The Rose



Tucked inside an old treasured book

I found something worth a second look

Once, the most perfect rose, a red so fine

Gifted to me with love, your eyes warm on mine

Now, just flat and dead


Gave it to me with such pure spirit

“Save it,” my sentimental heart said

One of the kindest gestures of my life, you

Spun sweetness from your soul

Now, just flat and dead


I sit, staring at this dried up flower I did keep

Thinking of you now, it makes me weep

Just as soft, vivacious petals are now cracked

You, Dear One, have turned to dust; it’s a fact

Now, just flat and dead


Brain can’t compute these truths that

Drain out the joy from within my life

Reside in fields of memories where roses

Abide, full of red love and you

Now, just flat and dead


So I pull the dead rose out from this book

And, shutting my eyes imagine it blooming once more

Vibrant, like you were the day you gave it to me

Beaming with optimism, both of us so unaware of this ending

Now, just flat and dead

Written for B&P’s Shadorma & Beyond’s prompt. This is written in a form known as a Group Effect. MLMM describes a Group Effect as follows:

I’m going to ask you to try to write a poem using a very complicated form I invented called the Group Effect ….

It’s 5 four line stanzas…with an added fifth Haiku type 5 syllable line at the end of each quatrain similar to the Haiku “cutting phrase”, the fifth four line stanza, at the end of the poem is in free verse. Outside of the last 5 syllable line in each stanza there is no set meter or syllable count.

The rhyming pattern is particular: aabbc aabbc aabbc aabbc abcd, but the first and third stanzas rhyme on the last word – the second and the fourth stanzas rhyme on the first word, “the cutting phrases and the last 4 line stanza have no rhymes the last stanza being completely in free verse.

I’d called this The Group Effect…in honour of the Group of 13 poets of the 13th Floor Paradigm (one day I’ll tell you all about them).  

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Nicotine in my Veins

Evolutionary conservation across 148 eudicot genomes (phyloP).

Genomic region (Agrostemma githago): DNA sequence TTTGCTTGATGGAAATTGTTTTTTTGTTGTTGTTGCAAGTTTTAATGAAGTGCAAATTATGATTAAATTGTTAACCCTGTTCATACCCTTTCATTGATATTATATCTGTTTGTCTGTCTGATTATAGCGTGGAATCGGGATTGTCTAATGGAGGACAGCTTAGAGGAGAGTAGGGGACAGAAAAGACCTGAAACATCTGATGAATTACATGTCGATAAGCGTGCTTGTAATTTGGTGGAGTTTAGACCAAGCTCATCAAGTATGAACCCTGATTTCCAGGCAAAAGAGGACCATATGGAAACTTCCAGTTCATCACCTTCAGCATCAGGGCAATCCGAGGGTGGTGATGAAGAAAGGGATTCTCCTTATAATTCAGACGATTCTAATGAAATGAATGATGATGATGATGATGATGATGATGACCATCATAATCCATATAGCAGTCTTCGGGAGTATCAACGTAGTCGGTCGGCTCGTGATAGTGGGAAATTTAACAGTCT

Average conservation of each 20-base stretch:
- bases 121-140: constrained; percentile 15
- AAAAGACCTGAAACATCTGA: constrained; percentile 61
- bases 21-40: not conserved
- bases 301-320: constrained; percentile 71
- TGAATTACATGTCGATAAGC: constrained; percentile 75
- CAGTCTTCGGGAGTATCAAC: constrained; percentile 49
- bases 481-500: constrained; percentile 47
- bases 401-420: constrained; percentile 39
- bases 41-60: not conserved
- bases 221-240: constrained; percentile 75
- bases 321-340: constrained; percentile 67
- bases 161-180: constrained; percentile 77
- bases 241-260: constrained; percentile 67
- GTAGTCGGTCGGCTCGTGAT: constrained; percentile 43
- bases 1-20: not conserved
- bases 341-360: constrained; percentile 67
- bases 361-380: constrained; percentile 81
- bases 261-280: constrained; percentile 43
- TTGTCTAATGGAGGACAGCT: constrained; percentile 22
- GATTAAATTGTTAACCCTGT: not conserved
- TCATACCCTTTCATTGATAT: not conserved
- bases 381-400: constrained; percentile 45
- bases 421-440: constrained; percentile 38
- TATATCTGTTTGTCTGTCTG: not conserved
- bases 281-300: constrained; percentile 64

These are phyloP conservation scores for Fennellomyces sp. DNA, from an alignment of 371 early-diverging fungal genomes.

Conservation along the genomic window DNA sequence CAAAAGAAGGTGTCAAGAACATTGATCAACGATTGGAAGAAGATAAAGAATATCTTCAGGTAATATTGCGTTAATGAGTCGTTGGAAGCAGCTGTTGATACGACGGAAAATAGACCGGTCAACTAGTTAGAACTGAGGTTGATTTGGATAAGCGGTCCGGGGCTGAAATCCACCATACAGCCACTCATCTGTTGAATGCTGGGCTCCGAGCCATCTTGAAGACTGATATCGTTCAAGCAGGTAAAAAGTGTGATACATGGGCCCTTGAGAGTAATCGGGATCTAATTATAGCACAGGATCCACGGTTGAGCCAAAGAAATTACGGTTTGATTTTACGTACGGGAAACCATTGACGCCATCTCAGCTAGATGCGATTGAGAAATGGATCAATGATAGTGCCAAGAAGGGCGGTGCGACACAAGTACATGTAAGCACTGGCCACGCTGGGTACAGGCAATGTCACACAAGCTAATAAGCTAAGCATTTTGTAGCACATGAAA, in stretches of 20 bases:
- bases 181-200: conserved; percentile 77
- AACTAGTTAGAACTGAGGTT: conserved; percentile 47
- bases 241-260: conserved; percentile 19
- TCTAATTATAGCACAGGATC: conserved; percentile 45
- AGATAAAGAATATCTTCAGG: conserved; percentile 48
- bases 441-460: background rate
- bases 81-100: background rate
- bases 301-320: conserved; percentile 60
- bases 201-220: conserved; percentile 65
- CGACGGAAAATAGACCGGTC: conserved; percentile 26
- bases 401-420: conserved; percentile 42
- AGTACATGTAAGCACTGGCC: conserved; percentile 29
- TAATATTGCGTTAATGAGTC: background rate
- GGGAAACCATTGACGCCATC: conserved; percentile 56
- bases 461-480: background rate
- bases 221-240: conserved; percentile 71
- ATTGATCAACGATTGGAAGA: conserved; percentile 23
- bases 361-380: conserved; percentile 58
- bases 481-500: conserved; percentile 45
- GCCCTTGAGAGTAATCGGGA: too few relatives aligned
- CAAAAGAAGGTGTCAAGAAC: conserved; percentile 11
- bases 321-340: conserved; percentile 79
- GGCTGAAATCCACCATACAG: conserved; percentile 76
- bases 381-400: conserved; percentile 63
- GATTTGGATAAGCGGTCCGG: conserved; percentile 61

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you lit my flame

like nicotine

in my veins

instantly addicted

to the feel of you

between my lips

smoking you into

my being

today, i

inhale you

into my lungs

one last time

then slowly

begrudgingly exhale

as wisps of smoke


into the night sky

curling upwards

leaving me





with my

intense need

for another

puff of you

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Fluff & Hollow

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As deep as you go

Is not deep enough

I want some substance

You only spew fluff.


Flowers and soft words

Can be oh so nice

But without challenge

They turn into vice.


Difficult questions

You will not follow

I wonder if your

Insides are hollow.


Pretty to look at

But not much inside

The depth in your eyes

I’m certain, has lied.


What a shame it is

That I’ll never drown

In depths of your soul

You can’t take me down.


Your potential, Dear

Dried on shallow ground

I’m parched and wanting

More than what I’ve found.

Today is the 16th day of NaPoWriMo where the challenge is to write 30 poems in 30 days. There are many bloggers participating.


Mental Feast


Hors d’oeuvres of horror

Little delicacies of despair

Served before

A steaming hot

Bowl of self-loathing soup

Then, the main course:

Slow cooked Madness

Marinated in grief

Roasted with regrets

And for dessert?

A triple thick slice

Of guilt

Drizzled with shame.

Madness Gets An Encore


On Insanity’s stage

The cacophony of voices

Full of holy fervor


As if performing a grand opus

Building to a crescendo

Before the stage fades to black

I slink down

Deeper into my seat

Pleading with the audience

Crowding the corners

In the theater

Of my disturbed mind

Not to rise to their feet

But, one by one,

They do

Chanting, jubilantly

“Encore, encore!”

And Madness,

Once again,

Gets a standing ovation

While I wither away inside.

Written as a continuation of yesterday’s Hello, Madness. Did I not warn you there would be an encore?


Hello, Madness


In the damp chambers

Of my anxious heart

In arteries yellowed by fear

Seven obstreperous worms

Entwine around the inner valves

Devouring all remnants of courage

Raping all natural emollients